Written by Musgo Del Jefe
Ben Best, Jody Hill, and Danny McBride have managed to do something that doesn't happen often enough with TV shows: they've pleasantly surprised me. The creators of the relatively unknown Foot Fist Way put together what is essentially a film divided into six episodes for HBO. In fact, the episodes are only numbered, instead of titled, lending itself to more continuous storytelling. Each episode picks up right at the end of the previous one.
The first episode covers quite a bit of ground in the first three minutes. But that's part of its brilliance. Danny McBride plays Kenny Powers. The Kenny Powers story follows just enough of some real-life characters that viewers can fill in the details. Kenny is in large part former Atlanta Brave John Rocker and bits of other baseball and sports jerks (including a nice homage to the Kenny Rogers incident with a cameraman in Texas). Kenny's career tops out at the very beginning with his 100-mph fastball as he helps his team clinch the World Series. What transpires over the next couple minutes of the opening montage is his fall from grace in the baseball world until he is with Seattle (the horror!) and can't throw out of the 80s. Eventually we see him stooping to moving in with his brother and subbing at the local high school.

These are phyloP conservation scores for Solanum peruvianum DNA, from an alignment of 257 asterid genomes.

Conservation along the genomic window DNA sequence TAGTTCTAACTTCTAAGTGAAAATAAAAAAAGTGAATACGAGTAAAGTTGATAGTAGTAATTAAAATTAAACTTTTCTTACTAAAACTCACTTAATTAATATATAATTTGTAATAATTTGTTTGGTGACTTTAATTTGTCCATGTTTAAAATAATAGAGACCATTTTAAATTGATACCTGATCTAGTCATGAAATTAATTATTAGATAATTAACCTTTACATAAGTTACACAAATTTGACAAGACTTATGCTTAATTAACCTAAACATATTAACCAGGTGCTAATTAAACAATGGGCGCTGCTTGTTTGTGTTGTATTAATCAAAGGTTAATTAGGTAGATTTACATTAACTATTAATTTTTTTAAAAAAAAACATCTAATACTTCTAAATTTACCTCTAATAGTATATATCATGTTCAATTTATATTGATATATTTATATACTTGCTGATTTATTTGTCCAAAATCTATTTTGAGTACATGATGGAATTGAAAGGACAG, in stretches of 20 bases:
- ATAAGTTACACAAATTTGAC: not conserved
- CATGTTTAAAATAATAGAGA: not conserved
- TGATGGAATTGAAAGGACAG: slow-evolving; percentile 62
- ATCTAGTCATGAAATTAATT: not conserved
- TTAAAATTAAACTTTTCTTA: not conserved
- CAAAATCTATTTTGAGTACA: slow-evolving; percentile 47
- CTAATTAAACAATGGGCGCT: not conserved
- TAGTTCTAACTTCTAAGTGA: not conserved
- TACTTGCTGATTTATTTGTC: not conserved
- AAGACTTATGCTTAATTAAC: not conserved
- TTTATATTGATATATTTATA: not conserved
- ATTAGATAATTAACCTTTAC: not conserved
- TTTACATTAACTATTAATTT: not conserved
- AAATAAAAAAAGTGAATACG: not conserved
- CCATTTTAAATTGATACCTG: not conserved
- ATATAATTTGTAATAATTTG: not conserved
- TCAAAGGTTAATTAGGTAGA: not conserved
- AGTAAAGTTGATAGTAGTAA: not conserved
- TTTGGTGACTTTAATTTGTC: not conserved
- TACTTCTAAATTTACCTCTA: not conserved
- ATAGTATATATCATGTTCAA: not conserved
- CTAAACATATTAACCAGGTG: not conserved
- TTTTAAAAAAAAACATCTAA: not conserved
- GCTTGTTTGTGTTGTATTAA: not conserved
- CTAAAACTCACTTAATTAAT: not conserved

The title of the series, Eastbound & Down brings to mind the Smokey and the Bandit films. But more importantly, it doesn't have anything to do with baseball or teaching Physical Education at the high school. I think that naming it anything to do with sports would have needlessly painted this story into a corner. The title tells you nothing and allows the characters to go in any direction without the viewer feeling cheated. The pilot episode is the weakest of the six episodes. Even with the simple set-up montage, there are lots of stories to introduce and it feels like they are cramming a lot of information into each scene. The story has to introduce Kenny, his brother, his high-school girlfriend who now works at the high school, the principal (who's engaged to his old girlfriend), Stevie (a teacher who idolizes Kenny), and other North Carolina friends. The characters are all cliche to begin. The story starts off all about Kenny (who's all about himself) and the supporting cast seems very thinly drawn.